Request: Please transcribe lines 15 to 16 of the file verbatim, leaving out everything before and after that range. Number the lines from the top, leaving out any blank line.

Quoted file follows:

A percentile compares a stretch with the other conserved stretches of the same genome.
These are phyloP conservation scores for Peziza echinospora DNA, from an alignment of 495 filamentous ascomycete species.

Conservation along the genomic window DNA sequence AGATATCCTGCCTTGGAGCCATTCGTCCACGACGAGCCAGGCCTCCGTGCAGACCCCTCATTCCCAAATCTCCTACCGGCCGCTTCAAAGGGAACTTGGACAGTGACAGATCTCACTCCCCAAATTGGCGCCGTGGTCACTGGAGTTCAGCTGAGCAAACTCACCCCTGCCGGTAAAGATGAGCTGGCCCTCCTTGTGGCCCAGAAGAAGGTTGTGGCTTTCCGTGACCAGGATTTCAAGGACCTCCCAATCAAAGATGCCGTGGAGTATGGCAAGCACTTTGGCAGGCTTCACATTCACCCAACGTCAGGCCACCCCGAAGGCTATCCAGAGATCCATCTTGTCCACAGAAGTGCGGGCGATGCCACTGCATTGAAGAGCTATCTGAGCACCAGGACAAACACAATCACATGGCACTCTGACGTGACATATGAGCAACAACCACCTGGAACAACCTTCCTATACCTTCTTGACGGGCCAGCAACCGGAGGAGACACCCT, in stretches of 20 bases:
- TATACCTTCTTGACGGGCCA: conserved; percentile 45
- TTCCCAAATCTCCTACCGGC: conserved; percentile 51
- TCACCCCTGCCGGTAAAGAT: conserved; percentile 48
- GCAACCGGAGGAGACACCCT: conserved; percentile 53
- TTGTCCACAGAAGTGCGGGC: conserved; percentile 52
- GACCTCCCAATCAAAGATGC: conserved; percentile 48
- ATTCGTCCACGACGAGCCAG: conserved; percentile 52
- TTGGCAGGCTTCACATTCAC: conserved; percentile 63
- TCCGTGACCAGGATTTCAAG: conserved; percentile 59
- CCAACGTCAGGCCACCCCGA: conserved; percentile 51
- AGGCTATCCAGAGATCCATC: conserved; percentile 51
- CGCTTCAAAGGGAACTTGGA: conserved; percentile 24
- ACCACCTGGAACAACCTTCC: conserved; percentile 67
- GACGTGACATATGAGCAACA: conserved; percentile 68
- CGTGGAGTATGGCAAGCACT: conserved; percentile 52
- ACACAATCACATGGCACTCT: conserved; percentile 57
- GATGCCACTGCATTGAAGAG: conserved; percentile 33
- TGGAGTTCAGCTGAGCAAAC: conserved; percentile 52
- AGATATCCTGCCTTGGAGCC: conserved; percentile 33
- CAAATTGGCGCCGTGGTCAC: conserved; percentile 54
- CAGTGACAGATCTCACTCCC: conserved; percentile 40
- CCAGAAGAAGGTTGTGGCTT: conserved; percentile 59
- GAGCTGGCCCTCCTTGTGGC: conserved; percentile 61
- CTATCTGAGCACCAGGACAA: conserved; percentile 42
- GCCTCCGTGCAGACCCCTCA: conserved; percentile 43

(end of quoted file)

- CGCTTCAAAGGGAACTTGGA: conserved; percentile 24
- ACCACCTGGAACAACCTTCC: conserved; percentile 67